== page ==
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The Political Economy of One Belt, One Road

recent report by the Center for Strategic and International Studies calls into question some of the benefits of China’s One Belt, One Road (OBOR), with the authors expressing concerns while acknowledging the potential the OBOR could offer. Noting that OBOR “risks stirring domestic political competition, fueling networks of graft and rent-seeking, and not fulfilling its transformative potential,” the report argues that it is “critical” to understand “how [OBOR’s] externally funded projects interact with local political agendas, networks, and cleavages.”

China’s OBOR initiative involves Chinese investments of between US$800 billion to US$1 trillion (C$1.08 trillion to C$1.35 trillion) in 890 projects in over 60 countries. China has become a provider of developmental assistance in many of these OBOR partner countries, including extensions of energy agreement loans worth US$8 billion and US$13 billion to Kazakhstan and Turkmenistan respectively during the financial crisis. OBOR investment in infrastructure in Pakistan is US$45 billion, yet the report states that Chinese officials privately forecast losses of 80% of investments’ value in the country, in addition to losses of 50% in Myanmar and 30% in Central Asia.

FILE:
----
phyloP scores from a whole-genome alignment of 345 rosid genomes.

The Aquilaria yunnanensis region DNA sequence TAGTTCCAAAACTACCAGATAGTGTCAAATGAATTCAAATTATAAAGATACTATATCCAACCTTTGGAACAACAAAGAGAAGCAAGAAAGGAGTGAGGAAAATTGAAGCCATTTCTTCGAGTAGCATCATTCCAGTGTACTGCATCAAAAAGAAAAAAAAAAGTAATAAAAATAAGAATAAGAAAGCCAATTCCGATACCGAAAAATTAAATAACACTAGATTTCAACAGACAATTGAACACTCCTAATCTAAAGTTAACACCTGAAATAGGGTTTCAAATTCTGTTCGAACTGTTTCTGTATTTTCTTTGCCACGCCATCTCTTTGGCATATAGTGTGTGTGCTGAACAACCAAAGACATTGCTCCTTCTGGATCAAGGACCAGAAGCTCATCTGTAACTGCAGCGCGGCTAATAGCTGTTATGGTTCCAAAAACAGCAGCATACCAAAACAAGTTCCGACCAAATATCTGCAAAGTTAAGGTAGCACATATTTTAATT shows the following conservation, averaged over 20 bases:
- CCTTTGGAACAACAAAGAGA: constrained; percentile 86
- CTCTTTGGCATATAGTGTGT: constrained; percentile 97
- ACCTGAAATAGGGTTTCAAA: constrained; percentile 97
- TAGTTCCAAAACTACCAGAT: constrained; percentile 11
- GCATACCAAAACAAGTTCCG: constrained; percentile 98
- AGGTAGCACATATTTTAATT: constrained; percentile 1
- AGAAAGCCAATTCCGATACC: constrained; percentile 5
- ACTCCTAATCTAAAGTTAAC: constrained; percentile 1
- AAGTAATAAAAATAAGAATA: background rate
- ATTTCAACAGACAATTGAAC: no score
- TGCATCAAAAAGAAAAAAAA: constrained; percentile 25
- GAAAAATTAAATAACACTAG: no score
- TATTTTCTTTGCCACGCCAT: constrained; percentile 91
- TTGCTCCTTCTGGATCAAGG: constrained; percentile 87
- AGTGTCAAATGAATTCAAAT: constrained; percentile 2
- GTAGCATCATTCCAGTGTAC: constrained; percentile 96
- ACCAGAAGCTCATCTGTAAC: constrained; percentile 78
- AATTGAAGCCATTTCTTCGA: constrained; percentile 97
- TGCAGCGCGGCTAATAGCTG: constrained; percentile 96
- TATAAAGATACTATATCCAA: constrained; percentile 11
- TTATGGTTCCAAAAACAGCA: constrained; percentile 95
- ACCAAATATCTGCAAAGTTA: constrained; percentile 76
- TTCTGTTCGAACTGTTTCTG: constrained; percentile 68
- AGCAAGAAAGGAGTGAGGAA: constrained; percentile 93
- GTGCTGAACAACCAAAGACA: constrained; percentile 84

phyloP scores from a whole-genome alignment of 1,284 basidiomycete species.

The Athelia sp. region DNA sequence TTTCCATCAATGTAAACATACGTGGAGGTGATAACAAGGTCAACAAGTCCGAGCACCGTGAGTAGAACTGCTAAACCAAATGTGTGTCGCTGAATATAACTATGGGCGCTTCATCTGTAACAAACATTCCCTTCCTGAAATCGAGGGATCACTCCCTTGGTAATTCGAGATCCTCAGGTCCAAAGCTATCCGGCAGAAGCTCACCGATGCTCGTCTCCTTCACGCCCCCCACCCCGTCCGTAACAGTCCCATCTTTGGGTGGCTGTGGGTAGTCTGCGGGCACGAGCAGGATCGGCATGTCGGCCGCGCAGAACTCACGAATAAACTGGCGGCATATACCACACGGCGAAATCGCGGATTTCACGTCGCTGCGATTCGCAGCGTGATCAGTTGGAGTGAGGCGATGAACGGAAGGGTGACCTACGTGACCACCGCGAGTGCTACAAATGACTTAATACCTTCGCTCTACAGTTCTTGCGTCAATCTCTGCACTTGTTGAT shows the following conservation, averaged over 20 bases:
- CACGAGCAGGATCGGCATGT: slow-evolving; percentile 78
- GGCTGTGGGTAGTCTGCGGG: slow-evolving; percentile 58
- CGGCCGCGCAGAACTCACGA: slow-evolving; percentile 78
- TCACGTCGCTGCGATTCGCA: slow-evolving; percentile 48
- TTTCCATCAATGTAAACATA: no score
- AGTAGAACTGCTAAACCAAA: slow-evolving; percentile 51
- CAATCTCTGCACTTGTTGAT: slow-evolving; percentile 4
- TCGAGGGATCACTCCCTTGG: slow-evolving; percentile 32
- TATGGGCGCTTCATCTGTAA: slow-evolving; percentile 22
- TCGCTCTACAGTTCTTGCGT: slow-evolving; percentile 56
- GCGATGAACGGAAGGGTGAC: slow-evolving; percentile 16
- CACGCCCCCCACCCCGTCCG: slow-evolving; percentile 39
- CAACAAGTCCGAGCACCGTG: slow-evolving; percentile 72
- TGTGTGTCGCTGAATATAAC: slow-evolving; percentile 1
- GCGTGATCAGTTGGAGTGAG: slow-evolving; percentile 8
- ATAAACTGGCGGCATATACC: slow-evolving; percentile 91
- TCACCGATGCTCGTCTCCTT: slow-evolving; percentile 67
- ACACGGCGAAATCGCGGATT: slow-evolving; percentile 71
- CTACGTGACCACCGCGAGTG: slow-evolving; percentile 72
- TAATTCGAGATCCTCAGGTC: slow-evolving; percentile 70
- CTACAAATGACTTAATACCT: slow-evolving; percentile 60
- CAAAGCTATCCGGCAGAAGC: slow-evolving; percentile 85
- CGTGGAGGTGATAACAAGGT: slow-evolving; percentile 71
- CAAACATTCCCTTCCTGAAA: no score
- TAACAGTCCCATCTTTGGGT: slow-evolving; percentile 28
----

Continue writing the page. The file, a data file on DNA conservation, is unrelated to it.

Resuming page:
Citing potential risks surrounding OBOR, the report states that risks to stability should be flagged, as “new high-profile projects may highlight ethnic and social cleavages, increase political competition over rents and income streams, and unleash anti-Chinese populist appeals.” Risks to connectivity are also a factor, as “improved infrastructure without accompanying reforms… will not produce efficiency gains or transformative effects.” The authors conclude by noting that risks to OBOR can also stem from uneven American reactions to the initiative, with US policy being supportive of it in the case of Eurasia, but viewing it competitively in East Asia.

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